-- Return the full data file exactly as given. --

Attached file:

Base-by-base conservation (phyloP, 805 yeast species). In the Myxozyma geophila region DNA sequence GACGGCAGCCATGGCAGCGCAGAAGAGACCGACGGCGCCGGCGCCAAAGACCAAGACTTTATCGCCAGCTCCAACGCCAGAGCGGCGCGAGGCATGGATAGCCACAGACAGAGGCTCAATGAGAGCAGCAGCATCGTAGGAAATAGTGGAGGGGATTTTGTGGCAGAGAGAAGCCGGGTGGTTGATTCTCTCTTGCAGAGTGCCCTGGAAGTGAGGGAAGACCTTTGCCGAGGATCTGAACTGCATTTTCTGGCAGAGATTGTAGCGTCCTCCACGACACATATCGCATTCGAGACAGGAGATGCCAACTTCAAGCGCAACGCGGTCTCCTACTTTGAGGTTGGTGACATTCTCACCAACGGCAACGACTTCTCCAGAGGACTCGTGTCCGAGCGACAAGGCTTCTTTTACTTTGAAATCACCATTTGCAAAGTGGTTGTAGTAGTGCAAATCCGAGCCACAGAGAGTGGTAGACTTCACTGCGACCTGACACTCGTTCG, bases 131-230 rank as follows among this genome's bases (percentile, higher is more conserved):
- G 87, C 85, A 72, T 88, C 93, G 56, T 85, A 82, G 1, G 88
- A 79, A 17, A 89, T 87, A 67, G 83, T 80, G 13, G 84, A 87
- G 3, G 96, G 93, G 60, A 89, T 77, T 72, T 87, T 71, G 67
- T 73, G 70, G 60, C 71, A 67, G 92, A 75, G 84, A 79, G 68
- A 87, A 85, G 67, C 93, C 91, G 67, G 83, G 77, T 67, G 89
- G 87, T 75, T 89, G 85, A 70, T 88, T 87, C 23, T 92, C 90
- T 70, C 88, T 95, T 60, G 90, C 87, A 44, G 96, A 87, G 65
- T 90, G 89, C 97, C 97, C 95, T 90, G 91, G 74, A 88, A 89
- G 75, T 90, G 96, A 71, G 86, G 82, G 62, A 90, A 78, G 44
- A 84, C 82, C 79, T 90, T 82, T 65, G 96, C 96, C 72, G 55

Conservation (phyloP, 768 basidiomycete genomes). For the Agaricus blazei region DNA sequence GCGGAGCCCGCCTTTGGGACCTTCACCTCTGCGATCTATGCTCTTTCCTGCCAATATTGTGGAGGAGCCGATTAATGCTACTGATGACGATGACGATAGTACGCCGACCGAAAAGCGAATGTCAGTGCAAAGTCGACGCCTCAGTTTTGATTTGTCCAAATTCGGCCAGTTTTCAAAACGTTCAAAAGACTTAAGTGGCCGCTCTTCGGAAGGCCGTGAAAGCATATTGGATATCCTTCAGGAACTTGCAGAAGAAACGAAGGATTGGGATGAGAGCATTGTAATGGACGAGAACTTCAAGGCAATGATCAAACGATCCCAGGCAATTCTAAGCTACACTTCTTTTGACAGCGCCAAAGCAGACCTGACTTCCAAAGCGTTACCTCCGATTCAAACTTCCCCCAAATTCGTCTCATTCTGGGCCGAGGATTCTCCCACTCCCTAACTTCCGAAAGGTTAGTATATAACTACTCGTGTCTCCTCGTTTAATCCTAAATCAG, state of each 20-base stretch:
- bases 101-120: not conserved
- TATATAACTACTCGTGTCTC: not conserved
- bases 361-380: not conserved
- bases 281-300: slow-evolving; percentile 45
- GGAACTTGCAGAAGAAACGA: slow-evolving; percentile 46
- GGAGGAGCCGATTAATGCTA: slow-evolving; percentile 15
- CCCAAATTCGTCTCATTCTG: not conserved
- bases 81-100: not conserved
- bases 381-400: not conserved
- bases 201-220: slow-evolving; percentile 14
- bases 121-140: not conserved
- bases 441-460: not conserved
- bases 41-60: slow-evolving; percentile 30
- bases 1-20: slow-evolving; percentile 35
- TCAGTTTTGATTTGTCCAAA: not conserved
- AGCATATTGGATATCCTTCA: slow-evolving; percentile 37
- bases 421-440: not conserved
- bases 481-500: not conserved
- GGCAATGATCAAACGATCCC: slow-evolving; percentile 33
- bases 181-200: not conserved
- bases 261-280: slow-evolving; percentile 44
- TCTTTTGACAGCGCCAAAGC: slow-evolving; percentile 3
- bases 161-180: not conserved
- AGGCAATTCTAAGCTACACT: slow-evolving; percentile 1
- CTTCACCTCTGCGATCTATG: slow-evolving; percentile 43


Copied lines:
Base-by-base conservation (phyloP, 805 yeast species). In the Myxozyma geophila region DNA sequence GACGGCAGCCATGGCAGCGCAGAAGAGACCGACGGCGCCGGCGCCAAAGACCAAGACTTTATCGCCAGCTCCAACGCCAGAGCGGCGCGAGGCATGGATAGCCACAGACAGAGGCTCAATGAGAGCAGCAGCATCGTAGGAAATAGTGGAGGGGATTTTGTGGCAGAGAGAAGCCGGGTGGTTGATTCTCTCTTGCAGAGTGCCCTGGAAGTGAGGGAAGACCTTTGCCGAGGATCTGAACTGCATTTTCTGGCAGAGATTGTAGCGTCCTCCACGACACATATCGCATTCGAGACAGGAGATGCCAACTTCAAGCGCAACGCGGTCTCCTACTTTGAGGTTGGTGACATTCTCACCAACGGCAACGACTTCTCCAGAGGACTCGTGTCCGAGCGACAAGGCTTCTTTTACTTTGAAATCACCATTTGCAAAGTGGTTGTAGTAGTGCAAATCCGAGCCACAGAGAGTGGTAGACTTCACTGCGACCTGACACTCGTTCG, bases 131-230 rank as follows among this genome's bases (percentile, higher is more conserved):
- G 87, C 85, A 72, T 88, C 93, G 56, T 85, A 82, G 1, G 88
- A 79, A 17, A 89, T 87, A 67, G 83, T 80, G 13, G 84, A 87
- G 3, G 96, G 93, G 60, A 89, T 77, T 72, T 87, T 71, G 67
- T 73, G 70, G 60, C 71, A 67, G 92, A 75, G 84, A 79, G 68
- A 87, A 85, G 67, C 93, C 91, G 67, G 83, G 77, T 67, G 89
- G 87, T 75, T 89, G 85, A 70, T 88, T 87, C 23, T 92, C 90
- T 70, C 88, T 95, T 60, G 90, C 87, A 44, G 96, A 87, G 65
- T 90, G 89, C 97, C 97, C 95, T 90, G 91, G 74, A 88, A 89
- G 75, T 90, G 96, A 71, G 86, G 82, G 62, A 90, A 78, G 44
- A 84, C 82, C 79, T 90, T 82, T 65, G 96, C 96, C 72, G 55

Conservation (phyloP, 768 basidiomycete genomes). For the Agaricus blazei region DNA sequence GCGGAGCCCGCCTTTGGGACCTTCACCTCTGCGATCTATGCTCTTTCCTGCCAATATTGTGGAGGAGCCGATTAATGCTACTGATGACGATGACGATAGTACGCCGACCGAAAAGCGAATGTCAGTGCAAAGTCGACGCCTCAGTTTTGATTTGTCCAAATTCGGCCAGTTTTCAAAACGTTCAAAAGACTTAAGTGGCCGCTCTTCGGAAGGCCGTGAAAGCATATTGGATATCCTTCAGGAACTTGCAGAAGAAACGAAGGATTGGGATGAGAGCATTGTAATGGACGAGAACTTCAAGGCAATGATCAAACGATCCCAGGCAATTCTAAGCTACACTTCTTTTGACAGCGCCAAAGCAGACCTGACTTCCAAAGCGTTACCTCCGATTCAAACTTCCCCCAAATTCGTCTCATTCTGGGCCGAGGATTCTCCCACTCCCTAACTTCCGAAAGGTTAGTATATAACTACTCGTGTCTCCTCGTTTAATCCTAAATCAG, state of each 20-base stretch:
- bases 101-120: not conserved
- TATATAACTACTCGTGTCTC: not conserved
- bases 361-380: not conserved
- bases 281-300: slow-evolving; percentile 45
- GGAACTTGCAGAAGAAACGA: slow-evolving; percentile 46
- GGAGGAGCCGATTAATGCTA: slow-evolving; percentile 15
- CCCAAATTCGTCTCATTCTG: not conserved
- bases 81-100: not conserved
- bases 381-400: not conserved
- bases 201-220: slow-evolving; percentile 14
- bases 121-140: not conserved
- bases 441-460: not conserved
- bases 41-60: slow-evolving; percentile 30
- bases 1-20: slow-evolving; percentile 35
- TCAGTTTTGATTTGTCCAAA: not conserved
- AGCATATTGGATATCCTTCA: slow-evolving; percentile 37
- bases 421-440: not conserved
- bases 481-500: not conserved
- GGCAATGATCAAACGATCCC: slow-evolving; percentile 33
- bases 181-200: not conserved
- bases 261-280: slow-evolving; percentile 44
- TCTTTTGACAGCGCCAAAGC: slow-evolving; percentile 3
- bases 161-180: not conserved
- AGGCAATTCTAAGCTACACT: slow-evolving; percentile 1
- CTTCACCTCTGCGATCTATG: slow-evolving; percentile 43